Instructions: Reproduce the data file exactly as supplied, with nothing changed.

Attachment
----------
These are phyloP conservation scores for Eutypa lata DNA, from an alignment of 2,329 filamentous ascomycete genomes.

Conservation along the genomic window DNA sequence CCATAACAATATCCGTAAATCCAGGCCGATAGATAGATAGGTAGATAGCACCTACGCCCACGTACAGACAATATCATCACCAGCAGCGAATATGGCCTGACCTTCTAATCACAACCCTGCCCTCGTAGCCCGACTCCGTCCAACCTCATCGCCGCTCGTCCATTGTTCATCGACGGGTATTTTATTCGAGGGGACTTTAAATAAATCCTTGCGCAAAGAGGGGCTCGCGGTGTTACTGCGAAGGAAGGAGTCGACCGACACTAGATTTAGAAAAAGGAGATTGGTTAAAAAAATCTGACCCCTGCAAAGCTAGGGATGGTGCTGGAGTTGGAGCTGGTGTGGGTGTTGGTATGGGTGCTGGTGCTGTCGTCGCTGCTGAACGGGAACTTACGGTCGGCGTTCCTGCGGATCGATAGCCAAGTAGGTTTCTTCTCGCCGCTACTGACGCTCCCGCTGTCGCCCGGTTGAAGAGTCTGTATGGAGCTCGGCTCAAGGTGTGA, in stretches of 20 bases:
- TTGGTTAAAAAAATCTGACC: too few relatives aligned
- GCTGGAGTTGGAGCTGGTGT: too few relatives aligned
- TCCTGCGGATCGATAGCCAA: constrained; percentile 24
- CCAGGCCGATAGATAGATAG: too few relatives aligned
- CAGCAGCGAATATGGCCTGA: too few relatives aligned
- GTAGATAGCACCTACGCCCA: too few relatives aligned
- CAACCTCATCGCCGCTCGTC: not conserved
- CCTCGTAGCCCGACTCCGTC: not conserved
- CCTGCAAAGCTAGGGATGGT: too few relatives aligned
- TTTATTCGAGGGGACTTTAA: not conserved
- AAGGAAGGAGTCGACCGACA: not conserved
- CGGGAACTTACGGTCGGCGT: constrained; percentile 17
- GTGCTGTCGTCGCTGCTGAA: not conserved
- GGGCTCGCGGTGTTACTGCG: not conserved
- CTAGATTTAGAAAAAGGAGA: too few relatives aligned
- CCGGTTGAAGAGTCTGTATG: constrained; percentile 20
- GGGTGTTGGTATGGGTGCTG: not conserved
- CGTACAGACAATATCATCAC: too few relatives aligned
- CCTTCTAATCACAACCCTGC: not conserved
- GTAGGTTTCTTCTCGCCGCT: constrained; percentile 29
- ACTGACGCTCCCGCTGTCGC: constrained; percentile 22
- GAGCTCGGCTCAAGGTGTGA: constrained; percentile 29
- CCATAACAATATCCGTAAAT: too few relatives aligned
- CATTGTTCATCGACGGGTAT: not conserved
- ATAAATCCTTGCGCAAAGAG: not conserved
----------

These are phyloP conservation scores for Eutypa lata DNA, from an alignment of 2,329 filamentous ascomycete genomes.

Conservation along the genomic window DNA sequence CCATAACAATATCCGTAAATCCAGGCCGATAGATAGATAGGTAGATAGCACCTACGCCCACGTACAGACAATATCATCACCAGCAGCGAATATGGCCTGACCTTCTAATCACAACCCTGCCCTCGTAGCCCGACTCCGTCCAACCTCATCGCCGCTCGTCCATTGTTCATCGACGGGTATTTTATTCGAGGGGACTTTAAATAAATCCTTGCGCAAAGAGGGGCTCGCGGTGTTACTGCGAAGGAAGGAGTCGACCGACACTAGATTTAGAAAAAGGAGATTGGTTAAAAAAATCTGACCCCTGCAAAGCTAGGGATGGTGCTGGAGTTGGAGCTGGTGTGGGTGTTGGTATGGGTGCTGGTGCTGTCGTCGCTGCTGAACGGGAACTTACGGTCGGCGTTCCTGCGGATCGATAGCCAAGTAGGTTTCTTCTCGCCGCTACTGACGCTCCCGCTGTCGCCCGGTTGAAGAGTCTGTATGGAGCTCGGCTCAAGGTGTGA, in stretches of 20 bases:
- TTGGTTAAAAAAATCTGACC: too few relatives aligned
- GCTGGAGTTGGAGCTGGTGT: too few relatives aligned
- TCCTGCGGATCGATAGCCAA: constrained; percentile 24
- CCAGGCCGATAGATAGATAG: too few relatives aligned
- CAGCAGCGAATATGGCCTGA: too few relatives aligned
- GTAGATAGCACCTACGCCCA: too few relatives aligned
- CAACCTCATCGCCGCTCGTC: not conserved
- CCTCGTAGCCCGACTCCGTC: not conserved
- CCTGCAAAGCTAGGGATGGT: too few relatives aligned
- TTTATTCGAGGGGACTTTAA: not conserved
- AAGGAAGGAGTCGACCGACA: not conserved
- CGGGAACTTACGGTCGGCGT: constrained; percentile 17
- GTGCTGTCGTCGCTGCTGAA: not conserved
- GGGCTCGCGGTGTTACTGCG: not conserved
- CTAGATTTAGAAAAAGGAGA: too few relatives aligned
- CCGGTTGAAGAGTCTGTATG: constrained; percentile 20
- GGGTGTTGGTATGGGTGCTG: not conserved
- CGTACAGACAATATCATCAC: too few relatives aligned
- CCTTCTAATCACAACCCTGC: not conserved
- GTAGGTTTCTTCTCGCCGCT: constrained; percentile 29
- ACTGACGCTCCCGCTGTCGC: constrained; percentile 22
- GAGCTCGGCTCAAGGTGTGA: constrained; percentile 29
- CCATAACAATATCCGTAAAT: too few relatives aligned
- CATTGTTCATCGACGGGTAT: not conserved
- ATAAATCCTTGCGCAAAGAG: not conserved